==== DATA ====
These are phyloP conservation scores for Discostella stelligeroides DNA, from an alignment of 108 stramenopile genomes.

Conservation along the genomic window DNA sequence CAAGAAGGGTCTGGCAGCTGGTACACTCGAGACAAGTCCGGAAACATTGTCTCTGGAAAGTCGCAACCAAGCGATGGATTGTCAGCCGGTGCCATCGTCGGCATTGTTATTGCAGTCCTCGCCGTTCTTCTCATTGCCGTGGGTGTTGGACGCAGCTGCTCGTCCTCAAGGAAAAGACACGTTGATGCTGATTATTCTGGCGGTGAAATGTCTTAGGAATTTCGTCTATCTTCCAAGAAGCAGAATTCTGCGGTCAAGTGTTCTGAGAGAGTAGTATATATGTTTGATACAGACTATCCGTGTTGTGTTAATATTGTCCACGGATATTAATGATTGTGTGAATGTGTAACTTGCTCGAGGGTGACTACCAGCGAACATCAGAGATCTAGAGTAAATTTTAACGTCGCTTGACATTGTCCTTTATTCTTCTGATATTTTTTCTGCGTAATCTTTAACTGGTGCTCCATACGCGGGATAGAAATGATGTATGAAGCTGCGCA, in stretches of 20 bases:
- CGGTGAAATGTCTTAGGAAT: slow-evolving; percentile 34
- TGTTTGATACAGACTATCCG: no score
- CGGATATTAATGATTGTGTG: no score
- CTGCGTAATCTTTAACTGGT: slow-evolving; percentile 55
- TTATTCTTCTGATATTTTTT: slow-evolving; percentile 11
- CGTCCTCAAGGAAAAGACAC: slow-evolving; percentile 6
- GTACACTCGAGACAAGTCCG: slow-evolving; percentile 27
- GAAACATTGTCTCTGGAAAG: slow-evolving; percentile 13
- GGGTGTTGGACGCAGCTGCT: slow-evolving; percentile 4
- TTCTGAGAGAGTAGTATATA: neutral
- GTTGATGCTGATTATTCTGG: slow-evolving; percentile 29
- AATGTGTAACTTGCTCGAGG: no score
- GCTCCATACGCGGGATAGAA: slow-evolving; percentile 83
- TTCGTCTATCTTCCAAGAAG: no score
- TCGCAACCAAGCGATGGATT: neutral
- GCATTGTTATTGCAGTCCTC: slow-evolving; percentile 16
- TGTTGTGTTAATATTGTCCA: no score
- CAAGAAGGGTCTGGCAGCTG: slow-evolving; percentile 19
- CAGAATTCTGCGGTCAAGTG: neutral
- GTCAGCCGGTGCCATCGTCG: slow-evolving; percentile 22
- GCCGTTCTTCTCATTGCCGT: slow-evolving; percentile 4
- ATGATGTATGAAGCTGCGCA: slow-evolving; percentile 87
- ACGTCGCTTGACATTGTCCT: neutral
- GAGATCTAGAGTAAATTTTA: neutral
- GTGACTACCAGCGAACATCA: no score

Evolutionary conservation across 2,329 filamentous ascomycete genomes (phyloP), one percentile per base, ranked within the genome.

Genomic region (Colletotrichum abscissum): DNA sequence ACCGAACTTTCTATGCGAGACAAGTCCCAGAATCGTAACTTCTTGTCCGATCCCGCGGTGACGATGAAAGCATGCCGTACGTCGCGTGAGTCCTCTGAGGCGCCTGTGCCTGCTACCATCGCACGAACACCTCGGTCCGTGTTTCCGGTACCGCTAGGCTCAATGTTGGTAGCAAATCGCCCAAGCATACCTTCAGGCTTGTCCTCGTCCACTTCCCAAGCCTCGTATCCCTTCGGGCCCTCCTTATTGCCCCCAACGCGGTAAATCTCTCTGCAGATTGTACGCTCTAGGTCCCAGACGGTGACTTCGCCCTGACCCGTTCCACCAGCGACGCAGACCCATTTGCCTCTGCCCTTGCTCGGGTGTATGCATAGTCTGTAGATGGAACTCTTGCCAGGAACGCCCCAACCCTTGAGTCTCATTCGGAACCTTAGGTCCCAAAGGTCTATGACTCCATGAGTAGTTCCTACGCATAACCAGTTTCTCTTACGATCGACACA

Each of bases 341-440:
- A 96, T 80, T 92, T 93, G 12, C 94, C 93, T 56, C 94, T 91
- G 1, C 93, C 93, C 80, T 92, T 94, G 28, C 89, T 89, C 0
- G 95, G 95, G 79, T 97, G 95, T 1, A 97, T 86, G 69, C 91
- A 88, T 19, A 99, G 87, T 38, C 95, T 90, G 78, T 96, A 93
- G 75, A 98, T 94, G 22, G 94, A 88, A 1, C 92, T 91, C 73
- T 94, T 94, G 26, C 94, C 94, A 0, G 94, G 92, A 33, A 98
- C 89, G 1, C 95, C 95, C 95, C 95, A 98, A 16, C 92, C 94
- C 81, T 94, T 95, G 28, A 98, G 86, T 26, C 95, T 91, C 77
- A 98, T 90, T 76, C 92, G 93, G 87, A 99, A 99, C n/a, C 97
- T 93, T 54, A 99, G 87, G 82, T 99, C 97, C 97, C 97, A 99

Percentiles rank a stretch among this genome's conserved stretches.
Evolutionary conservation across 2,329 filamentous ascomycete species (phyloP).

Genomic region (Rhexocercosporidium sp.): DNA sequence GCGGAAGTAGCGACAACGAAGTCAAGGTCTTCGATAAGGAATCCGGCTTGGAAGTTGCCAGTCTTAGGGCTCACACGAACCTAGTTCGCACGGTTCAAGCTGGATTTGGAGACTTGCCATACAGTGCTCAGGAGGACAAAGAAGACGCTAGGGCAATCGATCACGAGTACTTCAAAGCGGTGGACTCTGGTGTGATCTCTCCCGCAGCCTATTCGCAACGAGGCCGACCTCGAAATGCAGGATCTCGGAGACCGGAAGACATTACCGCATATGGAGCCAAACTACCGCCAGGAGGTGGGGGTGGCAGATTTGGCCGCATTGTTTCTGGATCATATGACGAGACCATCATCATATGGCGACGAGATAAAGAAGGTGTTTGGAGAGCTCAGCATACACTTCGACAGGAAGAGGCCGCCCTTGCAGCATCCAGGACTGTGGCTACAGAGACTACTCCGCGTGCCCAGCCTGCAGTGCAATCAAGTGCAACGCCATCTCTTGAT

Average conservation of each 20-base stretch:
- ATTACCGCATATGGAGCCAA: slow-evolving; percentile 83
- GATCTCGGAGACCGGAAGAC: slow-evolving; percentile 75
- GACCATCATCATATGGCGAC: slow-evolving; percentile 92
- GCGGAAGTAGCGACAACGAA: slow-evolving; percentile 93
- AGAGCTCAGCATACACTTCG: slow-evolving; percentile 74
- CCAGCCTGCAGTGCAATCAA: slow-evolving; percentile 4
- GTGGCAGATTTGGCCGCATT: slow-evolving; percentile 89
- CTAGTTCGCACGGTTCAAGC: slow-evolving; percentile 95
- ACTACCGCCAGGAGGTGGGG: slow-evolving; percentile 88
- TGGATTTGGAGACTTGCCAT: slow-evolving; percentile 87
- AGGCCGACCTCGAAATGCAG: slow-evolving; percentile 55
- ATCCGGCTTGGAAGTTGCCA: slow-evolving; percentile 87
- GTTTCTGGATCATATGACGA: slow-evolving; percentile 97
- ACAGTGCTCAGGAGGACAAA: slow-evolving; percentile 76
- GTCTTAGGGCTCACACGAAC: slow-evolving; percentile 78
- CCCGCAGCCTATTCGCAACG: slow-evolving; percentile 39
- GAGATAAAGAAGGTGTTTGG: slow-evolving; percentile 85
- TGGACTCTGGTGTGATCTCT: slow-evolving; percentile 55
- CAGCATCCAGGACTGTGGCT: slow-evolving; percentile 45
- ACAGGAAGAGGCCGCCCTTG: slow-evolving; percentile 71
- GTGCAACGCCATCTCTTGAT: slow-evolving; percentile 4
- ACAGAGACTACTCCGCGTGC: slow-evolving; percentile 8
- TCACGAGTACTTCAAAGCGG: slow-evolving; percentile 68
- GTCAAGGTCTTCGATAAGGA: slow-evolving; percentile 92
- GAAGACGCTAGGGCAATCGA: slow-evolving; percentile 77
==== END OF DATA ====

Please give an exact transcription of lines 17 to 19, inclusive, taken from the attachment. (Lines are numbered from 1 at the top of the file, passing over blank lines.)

- TCGCAACCAAGCGATGGATT: neutral
- GCATTGTTATTGCAGTCCTC: slow-evolving; percentile 16
- TGTTGTGTTAATATTGTCCA: no score